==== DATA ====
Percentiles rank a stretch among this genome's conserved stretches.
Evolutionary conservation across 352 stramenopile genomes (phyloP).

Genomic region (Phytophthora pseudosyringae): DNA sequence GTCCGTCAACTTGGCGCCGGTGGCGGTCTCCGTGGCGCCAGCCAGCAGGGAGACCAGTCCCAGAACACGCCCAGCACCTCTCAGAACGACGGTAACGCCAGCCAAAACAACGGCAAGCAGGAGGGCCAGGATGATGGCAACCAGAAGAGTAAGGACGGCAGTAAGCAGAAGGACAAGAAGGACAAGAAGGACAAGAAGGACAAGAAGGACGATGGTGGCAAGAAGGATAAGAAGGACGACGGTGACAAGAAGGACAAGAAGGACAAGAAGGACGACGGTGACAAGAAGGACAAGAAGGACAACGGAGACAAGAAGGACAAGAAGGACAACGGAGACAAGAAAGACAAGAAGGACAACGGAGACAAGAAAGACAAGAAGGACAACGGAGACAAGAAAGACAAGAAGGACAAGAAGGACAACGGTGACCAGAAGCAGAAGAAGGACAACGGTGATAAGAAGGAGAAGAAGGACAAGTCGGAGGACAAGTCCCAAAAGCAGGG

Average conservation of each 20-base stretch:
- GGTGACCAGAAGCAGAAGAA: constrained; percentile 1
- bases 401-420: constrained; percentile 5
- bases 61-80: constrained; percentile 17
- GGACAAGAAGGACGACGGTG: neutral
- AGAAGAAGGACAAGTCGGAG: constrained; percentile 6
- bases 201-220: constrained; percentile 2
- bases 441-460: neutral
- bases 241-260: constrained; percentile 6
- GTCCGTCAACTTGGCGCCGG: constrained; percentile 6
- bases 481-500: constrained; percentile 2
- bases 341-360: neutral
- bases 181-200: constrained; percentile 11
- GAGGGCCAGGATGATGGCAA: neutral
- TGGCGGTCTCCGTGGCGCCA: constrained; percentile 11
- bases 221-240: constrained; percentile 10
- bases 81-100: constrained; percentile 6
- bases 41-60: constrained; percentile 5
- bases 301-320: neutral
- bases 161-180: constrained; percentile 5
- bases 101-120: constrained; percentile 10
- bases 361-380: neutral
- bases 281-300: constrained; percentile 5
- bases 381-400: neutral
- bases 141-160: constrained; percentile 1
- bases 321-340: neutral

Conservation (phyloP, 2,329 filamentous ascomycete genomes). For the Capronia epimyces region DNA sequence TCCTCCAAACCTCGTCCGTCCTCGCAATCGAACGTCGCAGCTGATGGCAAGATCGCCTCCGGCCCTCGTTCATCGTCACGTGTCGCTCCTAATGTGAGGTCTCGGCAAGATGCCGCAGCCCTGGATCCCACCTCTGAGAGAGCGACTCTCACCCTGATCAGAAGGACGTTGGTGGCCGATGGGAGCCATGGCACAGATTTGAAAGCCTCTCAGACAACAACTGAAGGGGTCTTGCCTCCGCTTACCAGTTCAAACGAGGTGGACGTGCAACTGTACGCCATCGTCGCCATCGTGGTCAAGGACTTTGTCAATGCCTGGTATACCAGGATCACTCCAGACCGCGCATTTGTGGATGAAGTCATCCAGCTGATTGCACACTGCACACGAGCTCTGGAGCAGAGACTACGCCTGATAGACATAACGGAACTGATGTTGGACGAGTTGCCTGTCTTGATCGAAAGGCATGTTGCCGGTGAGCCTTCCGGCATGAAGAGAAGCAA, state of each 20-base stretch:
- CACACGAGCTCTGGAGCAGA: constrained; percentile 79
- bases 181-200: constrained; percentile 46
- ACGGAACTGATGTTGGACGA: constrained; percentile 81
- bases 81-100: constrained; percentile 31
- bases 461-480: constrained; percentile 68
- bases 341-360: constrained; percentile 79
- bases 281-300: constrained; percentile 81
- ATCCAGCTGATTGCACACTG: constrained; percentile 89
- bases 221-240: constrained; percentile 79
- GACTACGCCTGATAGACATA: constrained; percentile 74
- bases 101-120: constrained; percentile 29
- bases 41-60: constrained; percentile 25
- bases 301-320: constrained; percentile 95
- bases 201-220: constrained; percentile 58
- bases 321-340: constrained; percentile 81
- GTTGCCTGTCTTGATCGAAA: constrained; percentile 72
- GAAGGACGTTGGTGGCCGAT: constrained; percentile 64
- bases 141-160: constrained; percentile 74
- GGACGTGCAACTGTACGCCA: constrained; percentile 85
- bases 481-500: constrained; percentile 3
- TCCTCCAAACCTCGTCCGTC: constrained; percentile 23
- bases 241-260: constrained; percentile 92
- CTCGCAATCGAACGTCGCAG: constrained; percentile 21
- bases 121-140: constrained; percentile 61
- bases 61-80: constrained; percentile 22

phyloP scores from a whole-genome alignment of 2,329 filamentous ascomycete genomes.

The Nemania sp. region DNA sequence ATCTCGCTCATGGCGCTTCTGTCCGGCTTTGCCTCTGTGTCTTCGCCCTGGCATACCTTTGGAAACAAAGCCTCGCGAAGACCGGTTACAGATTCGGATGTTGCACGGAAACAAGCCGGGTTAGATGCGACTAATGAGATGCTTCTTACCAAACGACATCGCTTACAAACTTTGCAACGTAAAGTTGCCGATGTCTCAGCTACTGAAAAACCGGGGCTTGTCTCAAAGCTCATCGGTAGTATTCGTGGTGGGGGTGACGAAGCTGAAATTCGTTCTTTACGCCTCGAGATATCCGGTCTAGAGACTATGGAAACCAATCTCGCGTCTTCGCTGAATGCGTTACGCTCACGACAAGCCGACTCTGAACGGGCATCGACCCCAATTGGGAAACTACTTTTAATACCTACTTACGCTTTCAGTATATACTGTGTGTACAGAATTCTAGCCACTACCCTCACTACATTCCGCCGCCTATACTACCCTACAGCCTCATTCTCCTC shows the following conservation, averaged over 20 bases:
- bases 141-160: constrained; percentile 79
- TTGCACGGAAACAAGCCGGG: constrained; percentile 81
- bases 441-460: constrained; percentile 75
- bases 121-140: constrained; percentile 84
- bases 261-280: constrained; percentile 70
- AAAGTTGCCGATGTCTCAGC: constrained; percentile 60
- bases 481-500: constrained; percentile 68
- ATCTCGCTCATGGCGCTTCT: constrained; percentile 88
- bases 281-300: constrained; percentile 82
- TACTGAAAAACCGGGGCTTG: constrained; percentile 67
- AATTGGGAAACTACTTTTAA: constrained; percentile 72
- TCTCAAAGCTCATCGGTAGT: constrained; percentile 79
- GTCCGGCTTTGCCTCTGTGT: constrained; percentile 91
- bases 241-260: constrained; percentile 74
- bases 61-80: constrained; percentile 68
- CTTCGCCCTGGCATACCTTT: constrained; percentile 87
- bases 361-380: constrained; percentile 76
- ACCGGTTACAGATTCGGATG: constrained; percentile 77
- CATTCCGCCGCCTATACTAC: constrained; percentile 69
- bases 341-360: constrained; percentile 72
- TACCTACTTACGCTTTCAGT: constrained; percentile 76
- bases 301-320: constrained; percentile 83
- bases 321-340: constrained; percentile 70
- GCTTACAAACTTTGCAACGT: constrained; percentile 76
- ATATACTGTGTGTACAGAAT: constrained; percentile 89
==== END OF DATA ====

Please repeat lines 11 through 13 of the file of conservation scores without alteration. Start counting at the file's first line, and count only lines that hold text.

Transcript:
- bases 441-460: neutral
- bases 241-260: constrained; percentile 6
- GTCCGTCAACTTGGCGCCGG: constrained; percentile 6